A LIVING HISTORY BLOG.

18TH CENTURY LIVING HISTORY IN AUSTRALIA.

Tuesday, 17 May 2011

Resigning You're Domestic Comforts.

Resigning You’re Domestic Comforts.



Today there are many items sold for camping & bushcraft that are just not necessary. They are created purely to make money for someone, probably not you. Bushcraft is trying to keep up with the Joneses, & many people have forgotten I think what woodscraft was once all about. Someone recently commented on my method of making camp, specifically on my bed of sticks, noting that I would be far less comfortable than someone using modern equipment.



When I am camping in cold weather or in the rain, I think myself fortunate & comfortable to be under shelter, up off the ground, & lying in front of a warm fire with food & a hot drink. I am not sitting or lying there thinking “well this is not as comfortable as being at home”. I lie in my shelter looking out at the wildness about me, listening to the sounds of nature, whether it be the rain or the soft fall of snow, or the many animal noises during the night & day. That for me is comfort. Do you think that a stick poking me from my stick bed poses a stressful situation for me under these conditions? Not at all, it is part of the experience. It is in fact part of what makes historical trekking so interesting.



Tell me, what is interesting about making one’s bed with a synthetic ground mat & a sleeping bag? Nothing, unless you get water running through your shelter, then it gets real interesting! Making camp the way I do gives me a strong sense of self-reliance & self sufficiency. I am carrying less, be it bulk or weight, and I am learning all the time. I have a choice sometimes between spending more time looking for a good selection of sticks or just gathering up what lays close to camp. I can collect bracken to make my bed more comfortable or I can make do. It is my choice.


So where am I going with this, what is my point? Well I guess my point is that if you don’t try new things, you won’t grow. If you say I am not going to try camping without my tent, ground sheet, sleeping pad & sleeping bag, then you are missing out on an experience, no matter how good or bad it is, you are missing out.


Yes I know, some people have bad backs, well I guess they had bad backs in the 18th century too. But that does not mean you can’t go camping, it does not mean that you need a special sleeping pad (unless of course we are talking about a real disability). Before you give up on the idea, think of a way you can make it work. I had a close friend who had a bad back & he carried two sheep skins with him. Of course he had to save weight by carrying less of something else, but it did not stop him from enjoying the experience, & he was using period materials.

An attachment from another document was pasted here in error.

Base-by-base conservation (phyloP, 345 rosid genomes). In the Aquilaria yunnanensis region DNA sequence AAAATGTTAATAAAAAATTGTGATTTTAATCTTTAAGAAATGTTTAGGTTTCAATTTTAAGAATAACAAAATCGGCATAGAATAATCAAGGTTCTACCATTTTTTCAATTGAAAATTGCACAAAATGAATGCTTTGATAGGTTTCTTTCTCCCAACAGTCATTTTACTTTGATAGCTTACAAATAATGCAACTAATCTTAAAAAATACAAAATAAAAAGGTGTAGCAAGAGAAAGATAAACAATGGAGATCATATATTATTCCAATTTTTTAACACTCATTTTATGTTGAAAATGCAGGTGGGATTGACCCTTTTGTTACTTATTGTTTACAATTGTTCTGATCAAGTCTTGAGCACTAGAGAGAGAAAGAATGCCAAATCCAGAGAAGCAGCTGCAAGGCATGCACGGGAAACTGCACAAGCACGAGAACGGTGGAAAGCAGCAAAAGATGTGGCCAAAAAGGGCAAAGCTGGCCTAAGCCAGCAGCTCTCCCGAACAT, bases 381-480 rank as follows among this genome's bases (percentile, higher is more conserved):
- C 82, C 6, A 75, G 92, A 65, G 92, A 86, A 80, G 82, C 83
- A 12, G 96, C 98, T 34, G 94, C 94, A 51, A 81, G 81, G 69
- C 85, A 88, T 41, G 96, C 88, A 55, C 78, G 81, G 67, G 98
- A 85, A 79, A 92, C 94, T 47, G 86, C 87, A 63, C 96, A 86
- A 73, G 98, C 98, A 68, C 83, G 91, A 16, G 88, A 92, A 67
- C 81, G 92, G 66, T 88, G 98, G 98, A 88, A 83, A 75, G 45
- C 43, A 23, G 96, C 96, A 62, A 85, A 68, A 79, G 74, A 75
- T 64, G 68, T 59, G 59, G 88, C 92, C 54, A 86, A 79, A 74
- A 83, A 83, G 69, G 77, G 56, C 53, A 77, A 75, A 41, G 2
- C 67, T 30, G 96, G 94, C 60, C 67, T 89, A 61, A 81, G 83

I am not advocating that you should sit in the mud in the pouring rain like another writer did one time! I am simply saying that you should learn how to use what nature provides. No you may not be as comfortable as someone using a modern sleeping mat, but you will gain experience, you will gain knowledge. You will feel what it is like to have made something from nothing, you will have a primitive experience that is worth resigning you’re domestic comforts.

5 comments:

Murphyfish said...

Hi Keith,
Excellent post my friend, the 'bigger,faster hence better' approach to modern life (certainly not living) does indeed leaves us out of touch with where we came from and causes us, in my opinion, to miss out on the 'contact' and real experiences of living our lives.
Regards,
John

Jeremiah du Comptoir Bushcraft said...

Hi Le Loup !

Nice post ! What I love best is that two people can feel the same when they get closer to nature and the way to get closer to her.

I love bushcraft, and I am well interested about new technology, but when it's time to talk about being as close as possible to mother nature, I think that "the old ways" are the best way to feel closer and true.

I'm still admiring of your style !

Amicalement,

Jeremiah

Karl said...

Hey Keith,

Nice post, I know exactly what you mean here, too many people put comfort over experiance, also to some the idea of foraging for your bedding, etc. goes against their instant gratification mindset that modern life teaches.

so I say, embrace the adventure and lessen the technology!

Karl.

http://ranger-pathfinder-notes.blogspot.com/

Jenny said...

What a difference expectations make.... a good life lesson there I think.

Also, I like your reflectors. I think I'll steal that idea. :p

Also.... do you keep water around the shelter? How? (The kettle hangin' there?)

Le Loup said...

Thank you all, glad you understood where I am coming from on this.

Jenny. I carry water in a leather costrel which hangs from my waist belt. The kettle is used to collect water as well as cooking & boiling water to purify.
Sometimes there is water close to hand, rock pools, pond, water holes.